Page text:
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Karl Rove can't handle the truth

November 08, 2012|By Paul Whitefield
  • A couple sits on chairs in a near-empty room to watch Fox News commentator Karl Rove on a big-screen television during a Republican Party election night gathering in the club level of Sports Authority Field at Mile High in Denver on Tuesday.
A couple sits on chairs in a near-empty room to watch Fox News commentator… (David Zalubowski / Associated…)

Karl Rove went on Fox News on Thursday to explain why Mitt Romney didn’t win.

Yes, that would be the same Karl Rove who, practically right up until the -- for Republicans -- bitter end Tuesday night was predicting a Romney victory.

And the same Karl Rove who founded two “super PACs” that poured millions of dollars into Romney’s losing presidential race.

Which, and I’m just spit-balling here, raises the question: Why on Earth would anyone turn to a guy who was dead wrong before the election and ask him to come back and explain that same election?

What, Nate Silver wasn’t available?

It’s just that I thought -- and again, I’m a liberal, so help me out, you red-state folks -- that in the private sector, results matter.  Which means: If I had screwed up in my job as dramatically as Rove did in his, I doubt I’d get the chance to show up the next day to tell anyone why. I would get the chance to show up -- to clean out my desk.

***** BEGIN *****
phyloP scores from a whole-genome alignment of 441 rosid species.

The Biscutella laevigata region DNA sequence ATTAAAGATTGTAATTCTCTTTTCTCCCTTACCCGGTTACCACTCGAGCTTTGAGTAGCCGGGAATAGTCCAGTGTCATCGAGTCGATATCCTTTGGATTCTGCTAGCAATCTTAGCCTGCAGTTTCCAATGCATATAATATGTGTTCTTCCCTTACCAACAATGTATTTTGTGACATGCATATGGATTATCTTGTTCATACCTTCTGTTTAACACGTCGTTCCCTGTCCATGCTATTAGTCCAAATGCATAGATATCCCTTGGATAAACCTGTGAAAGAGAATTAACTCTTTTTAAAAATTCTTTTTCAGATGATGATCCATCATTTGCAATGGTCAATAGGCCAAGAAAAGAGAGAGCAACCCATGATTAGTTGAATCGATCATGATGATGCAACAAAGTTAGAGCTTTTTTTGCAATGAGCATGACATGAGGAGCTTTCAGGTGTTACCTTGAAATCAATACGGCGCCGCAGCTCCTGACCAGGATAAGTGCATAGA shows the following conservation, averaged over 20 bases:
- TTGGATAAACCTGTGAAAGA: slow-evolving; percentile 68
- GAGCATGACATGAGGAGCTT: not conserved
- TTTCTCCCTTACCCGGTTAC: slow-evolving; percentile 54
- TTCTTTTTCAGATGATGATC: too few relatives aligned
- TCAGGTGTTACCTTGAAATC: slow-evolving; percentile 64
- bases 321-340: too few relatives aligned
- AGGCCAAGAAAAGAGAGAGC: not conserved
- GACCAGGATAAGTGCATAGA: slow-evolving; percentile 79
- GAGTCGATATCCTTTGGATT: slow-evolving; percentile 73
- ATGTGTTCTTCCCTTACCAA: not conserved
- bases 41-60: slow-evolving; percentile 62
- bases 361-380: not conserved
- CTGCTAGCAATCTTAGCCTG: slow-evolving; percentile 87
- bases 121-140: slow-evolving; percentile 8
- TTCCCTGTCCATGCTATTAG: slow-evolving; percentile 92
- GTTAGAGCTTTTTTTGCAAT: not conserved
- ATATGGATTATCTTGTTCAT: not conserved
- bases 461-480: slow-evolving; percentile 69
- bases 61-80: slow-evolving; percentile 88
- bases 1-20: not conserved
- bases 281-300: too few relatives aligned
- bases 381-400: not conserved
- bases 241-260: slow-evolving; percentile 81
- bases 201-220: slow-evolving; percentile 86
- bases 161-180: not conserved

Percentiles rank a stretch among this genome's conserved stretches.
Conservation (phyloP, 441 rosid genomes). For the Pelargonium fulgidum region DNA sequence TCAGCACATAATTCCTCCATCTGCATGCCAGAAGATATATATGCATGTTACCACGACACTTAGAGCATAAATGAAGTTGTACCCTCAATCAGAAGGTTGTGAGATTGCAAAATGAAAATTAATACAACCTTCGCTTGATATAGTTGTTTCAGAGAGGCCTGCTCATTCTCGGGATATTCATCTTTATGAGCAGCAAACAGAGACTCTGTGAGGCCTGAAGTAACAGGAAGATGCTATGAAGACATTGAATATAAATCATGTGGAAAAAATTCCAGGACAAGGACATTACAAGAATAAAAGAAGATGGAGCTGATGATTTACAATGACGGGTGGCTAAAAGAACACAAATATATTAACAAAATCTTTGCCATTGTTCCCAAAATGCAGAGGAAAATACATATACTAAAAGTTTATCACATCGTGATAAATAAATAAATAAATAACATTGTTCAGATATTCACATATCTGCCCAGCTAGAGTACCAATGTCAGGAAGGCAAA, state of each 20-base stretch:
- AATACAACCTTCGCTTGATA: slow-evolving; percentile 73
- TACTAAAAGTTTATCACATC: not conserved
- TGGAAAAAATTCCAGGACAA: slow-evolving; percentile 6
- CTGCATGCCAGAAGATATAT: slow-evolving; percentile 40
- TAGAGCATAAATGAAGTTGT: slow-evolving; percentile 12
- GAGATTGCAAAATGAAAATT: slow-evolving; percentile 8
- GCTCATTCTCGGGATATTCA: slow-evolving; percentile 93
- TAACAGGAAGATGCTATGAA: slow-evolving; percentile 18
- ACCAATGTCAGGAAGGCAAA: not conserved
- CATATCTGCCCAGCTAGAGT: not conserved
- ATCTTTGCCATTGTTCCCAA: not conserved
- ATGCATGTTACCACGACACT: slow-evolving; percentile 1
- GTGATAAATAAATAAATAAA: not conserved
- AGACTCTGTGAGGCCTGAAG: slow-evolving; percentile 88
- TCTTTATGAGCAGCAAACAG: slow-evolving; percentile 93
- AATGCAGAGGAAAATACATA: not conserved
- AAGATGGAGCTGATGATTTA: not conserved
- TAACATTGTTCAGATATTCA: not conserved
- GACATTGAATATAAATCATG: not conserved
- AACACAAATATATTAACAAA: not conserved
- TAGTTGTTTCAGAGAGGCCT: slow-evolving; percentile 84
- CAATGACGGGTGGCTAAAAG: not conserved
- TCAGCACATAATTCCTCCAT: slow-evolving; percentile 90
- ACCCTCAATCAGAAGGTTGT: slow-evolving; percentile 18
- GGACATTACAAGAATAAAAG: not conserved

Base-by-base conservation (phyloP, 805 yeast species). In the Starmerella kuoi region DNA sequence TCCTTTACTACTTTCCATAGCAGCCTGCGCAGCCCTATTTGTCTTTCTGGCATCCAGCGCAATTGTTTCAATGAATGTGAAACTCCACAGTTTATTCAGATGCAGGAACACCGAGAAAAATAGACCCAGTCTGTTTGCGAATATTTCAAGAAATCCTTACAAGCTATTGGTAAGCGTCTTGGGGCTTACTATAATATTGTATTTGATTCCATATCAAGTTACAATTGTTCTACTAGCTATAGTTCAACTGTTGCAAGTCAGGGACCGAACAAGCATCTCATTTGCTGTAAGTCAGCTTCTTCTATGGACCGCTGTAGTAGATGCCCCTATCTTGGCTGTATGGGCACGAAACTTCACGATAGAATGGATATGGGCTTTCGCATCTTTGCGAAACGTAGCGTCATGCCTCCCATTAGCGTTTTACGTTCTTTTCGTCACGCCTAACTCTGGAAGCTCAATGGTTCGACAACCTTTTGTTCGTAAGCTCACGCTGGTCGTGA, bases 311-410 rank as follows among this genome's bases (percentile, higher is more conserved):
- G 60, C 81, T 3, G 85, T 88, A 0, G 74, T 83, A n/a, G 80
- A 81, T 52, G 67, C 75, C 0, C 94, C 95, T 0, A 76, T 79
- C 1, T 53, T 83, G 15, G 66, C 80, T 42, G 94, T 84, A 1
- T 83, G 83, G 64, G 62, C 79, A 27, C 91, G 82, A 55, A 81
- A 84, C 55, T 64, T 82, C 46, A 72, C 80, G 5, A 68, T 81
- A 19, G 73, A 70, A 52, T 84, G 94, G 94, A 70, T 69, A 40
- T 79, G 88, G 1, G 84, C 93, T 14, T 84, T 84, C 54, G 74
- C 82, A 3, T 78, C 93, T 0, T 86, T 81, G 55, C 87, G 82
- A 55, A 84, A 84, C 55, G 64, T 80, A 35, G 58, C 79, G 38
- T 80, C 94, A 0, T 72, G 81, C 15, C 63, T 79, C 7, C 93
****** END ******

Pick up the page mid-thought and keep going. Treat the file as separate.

But not Rove. He got to go on national TV and analyze Romney’s loss.

And what did the sage of the super PACs say? That those dastardly Democrats unfairly targeted the GOP nominee with negative ads. Oh, and that they did so while suppressing the vote, which is so un-American.

Yep, that’s right. The master of negative politics accused the other side of not playing fair.

Perky eye-candy anchor Megyn Kelly then did what she does best, lobbing this insightful question at Rove: Does the Republican Party need to alter course, even a wee bit, to counter the Democrats’ advantage among minority voters?

No. 

At least, that was Rove’s answer in a nutshell. He said more, and even held up a whiteboard filled with data to back it up. (At this point, I’m thinking maybe he’s getting paid by the word.)  

Of course, it’s fun -- and easy now -- to pick on Rove. The same for Fox News. (I mean, it’s fun if your side won Tuesday night.)

But it’s not as much fun when you stop and think just how far television news has fallen.

For someone who grew up with Walter Cronkite and Chet Huntley and David Brinkley, the “Wisdom of Karl Rove” hour just doesn’t cut it.

Which is why I can only say: And that’s the way it is.

Oh, and: Good night, Chet. Good night, David.

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